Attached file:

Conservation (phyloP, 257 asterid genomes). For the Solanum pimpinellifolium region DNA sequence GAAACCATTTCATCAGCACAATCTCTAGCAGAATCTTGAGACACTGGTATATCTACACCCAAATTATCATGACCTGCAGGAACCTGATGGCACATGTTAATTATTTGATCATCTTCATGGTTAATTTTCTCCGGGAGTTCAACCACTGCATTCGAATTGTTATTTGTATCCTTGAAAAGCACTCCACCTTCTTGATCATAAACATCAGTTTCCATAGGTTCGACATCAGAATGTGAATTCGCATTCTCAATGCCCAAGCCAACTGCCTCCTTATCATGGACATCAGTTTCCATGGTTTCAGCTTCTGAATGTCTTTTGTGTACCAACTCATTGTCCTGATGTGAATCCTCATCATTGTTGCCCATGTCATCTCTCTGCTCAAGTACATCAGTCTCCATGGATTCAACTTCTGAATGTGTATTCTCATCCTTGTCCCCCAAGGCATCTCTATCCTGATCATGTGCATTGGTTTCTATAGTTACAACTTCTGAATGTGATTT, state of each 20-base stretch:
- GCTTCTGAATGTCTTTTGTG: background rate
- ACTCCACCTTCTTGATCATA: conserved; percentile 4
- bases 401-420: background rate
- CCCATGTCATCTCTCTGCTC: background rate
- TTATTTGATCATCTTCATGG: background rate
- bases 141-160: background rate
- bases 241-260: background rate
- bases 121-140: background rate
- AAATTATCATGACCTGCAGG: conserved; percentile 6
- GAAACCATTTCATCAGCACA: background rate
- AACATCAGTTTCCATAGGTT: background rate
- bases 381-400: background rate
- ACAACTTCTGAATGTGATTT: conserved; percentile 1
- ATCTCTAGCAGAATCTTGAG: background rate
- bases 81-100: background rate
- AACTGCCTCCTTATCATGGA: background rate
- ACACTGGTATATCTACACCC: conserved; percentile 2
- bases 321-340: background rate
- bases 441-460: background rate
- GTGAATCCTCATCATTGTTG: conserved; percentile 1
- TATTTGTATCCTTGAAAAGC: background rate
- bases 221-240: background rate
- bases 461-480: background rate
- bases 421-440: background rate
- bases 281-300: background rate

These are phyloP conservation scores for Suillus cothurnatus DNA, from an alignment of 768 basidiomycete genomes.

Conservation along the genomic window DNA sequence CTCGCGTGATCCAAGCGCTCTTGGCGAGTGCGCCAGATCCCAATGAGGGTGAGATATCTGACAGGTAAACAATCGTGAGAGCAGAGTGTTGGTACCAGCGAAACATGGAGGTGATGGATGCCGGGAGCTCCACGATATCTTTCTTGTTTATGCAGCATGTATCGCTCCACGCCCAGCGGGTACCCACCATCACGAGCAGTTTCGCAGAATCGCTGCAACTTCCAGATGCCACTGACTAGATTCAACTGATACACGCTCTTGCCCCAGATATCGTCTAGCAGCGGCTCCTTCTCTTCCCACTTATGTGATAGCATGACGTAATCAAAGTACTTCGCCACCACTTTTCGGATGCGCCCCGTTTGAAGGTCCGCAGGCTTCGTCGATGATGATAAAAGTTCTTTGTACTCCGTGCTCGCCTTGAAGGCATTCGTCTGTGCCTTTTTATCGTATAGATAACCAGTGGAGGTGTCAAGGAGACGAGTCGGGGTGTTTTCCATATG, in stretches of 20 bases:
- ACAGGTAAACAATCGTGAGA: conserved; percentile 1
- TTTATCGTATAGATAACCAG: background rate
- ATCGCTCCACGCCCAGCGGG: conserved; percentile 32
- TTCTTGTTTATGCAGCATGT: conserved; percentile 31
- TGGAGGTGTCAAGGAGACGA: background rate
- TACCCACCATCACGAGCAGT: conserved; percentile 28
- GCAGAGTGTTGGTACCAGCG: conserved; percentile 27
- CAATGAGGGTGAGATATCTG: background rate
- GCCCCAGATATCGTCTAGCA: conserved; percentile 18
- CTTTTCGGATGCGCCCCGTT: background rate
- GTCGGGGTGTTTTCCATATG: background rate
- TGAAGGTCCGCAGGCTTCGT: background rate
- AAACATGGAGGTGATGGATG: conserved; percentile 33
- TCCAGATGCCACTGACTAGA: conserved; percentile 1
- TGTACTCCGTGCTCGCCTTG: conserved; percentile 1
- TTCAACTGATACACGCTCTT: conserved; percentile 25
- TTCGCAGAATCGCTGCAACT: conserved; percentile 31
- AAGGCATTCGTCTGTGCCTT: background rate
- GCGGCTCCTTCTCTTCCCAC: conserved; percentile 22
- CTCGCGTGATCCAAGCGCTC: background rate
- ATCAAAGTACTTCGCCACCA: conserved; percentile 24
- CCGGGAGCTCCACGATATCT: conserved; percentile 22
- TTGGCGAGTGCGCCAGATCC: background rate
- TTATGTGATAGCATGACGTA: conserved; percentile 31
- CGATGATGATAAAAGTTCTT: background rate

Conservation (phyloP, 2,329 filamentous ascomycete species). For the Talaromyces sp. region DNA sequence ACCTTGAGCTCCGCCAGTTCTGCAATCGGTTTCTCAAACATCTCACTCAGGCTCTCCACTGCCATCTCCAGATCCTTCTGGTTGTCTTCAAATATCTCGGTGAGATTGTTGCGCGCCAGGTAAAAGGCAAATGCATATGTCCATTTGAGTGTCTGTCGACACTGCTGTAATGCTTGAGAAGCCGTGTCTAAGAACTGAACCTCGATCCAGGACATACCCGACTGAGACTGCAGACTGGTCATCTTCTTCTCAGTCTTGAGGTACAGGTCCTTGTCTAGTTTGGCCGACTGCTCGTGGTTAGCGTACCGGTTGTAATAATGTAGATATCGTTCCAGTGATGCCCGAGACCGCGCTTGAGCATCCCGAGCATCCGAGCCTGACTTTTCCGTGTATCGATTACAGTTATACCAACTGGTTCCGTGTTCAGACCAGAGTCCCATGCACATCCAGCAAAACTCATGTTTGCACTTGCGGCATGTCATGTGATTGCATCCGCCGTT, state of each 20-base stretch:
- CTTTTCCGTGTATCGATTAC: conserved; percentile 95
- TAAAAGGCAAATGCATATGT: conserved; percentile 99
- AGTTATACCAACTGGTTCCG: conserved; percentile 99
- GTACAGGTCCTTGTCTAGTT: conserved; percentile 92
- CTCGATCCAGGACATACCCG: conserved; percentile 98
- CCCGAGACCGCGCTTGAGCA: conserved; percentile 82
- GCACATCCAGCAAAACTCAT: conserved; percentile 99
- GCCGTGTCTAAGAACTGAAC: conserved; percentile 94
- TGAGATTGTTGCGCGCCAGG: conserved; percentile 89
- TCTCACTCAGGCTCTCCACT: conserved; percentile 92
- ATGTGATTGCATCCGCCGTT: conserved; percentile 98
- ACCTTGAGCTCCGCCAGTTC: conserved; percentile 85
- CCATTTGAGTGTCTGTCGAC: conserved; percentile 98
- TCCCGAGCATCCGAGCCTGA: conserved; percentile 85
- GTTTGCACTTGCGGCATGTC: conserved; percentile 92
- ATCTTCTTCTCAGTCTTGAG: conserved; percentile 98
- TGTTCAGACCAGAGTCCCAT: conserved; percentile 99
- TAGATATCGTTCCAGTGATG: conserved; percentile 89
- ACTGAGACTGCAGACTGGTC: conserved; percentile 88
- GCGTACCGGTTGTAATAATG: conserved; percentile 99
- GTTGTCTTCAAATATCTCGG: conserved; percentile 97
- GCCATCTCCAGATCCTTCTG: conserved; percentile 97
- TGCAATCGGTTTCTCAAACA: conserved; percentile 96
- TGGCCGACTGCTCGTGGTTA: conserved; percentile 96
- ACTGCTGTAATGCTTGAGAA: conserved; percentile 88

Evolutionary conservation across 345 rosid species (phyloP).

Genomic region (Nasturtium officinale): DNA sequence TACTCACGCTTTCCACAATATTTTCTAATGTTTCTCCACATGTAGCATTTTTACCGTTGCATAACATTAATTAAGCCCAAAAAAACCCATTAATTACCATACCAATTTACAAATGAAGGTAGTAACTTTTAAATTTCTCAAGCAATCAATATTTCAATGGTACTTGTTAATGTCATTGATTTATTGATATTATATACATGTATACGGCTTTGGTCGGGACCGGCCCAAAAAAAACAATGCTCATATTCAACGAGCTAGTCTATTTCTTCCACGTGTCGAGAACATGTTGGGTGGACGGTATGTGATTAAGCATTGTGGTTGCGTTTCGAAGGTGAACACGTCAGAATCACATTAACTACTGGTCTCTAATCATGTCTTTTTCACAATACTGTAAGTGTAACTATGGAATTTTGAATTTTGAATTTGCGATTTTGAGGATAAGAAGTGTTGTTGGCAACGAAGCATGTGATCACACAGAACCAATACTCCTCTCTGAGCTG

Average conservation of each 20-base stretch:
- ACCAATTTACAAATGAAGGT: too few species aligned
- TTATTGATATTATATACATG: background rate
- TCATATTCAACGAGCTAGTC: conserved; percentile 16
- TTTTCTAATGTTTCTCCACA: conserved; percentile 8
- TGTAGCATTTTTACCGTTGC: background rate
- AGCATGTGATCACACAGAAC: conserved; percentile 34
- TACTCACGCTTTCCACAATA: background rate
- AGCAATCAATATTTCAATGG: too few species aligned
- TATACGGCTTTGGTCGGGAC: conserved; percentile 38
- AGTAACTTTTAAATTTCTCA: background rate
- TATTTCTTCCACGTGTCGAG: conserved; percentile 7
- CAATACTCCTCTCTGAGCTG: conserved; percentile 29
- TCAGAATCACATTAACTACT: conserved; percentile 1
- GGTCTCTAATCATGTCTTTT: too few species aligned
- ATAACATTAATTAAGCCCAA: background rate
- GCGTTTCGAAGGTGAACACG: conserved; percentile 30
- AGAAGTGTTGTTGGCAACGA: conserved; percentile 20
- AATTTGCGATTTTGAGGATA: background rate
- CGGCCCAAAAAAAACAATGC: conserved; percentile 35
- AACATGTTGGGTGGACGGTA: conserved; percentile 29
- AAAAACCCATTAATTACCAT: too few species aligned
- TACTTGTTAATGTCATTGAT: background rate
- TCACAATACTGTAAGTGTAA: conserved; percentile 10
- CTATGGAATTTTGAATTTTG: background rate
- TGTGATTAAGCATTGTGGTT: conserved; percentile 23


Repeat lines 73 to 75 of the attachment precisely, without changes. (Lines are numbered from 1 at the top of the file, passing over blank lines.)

- ACTGAGACTGCAGACTGGTC: conserved; percentile 88
- GCGTACCGGTTGTAATAATG: conserved; percentile 99
- GTTGTCTTCAAATATCTCGG: conserved; percentile 97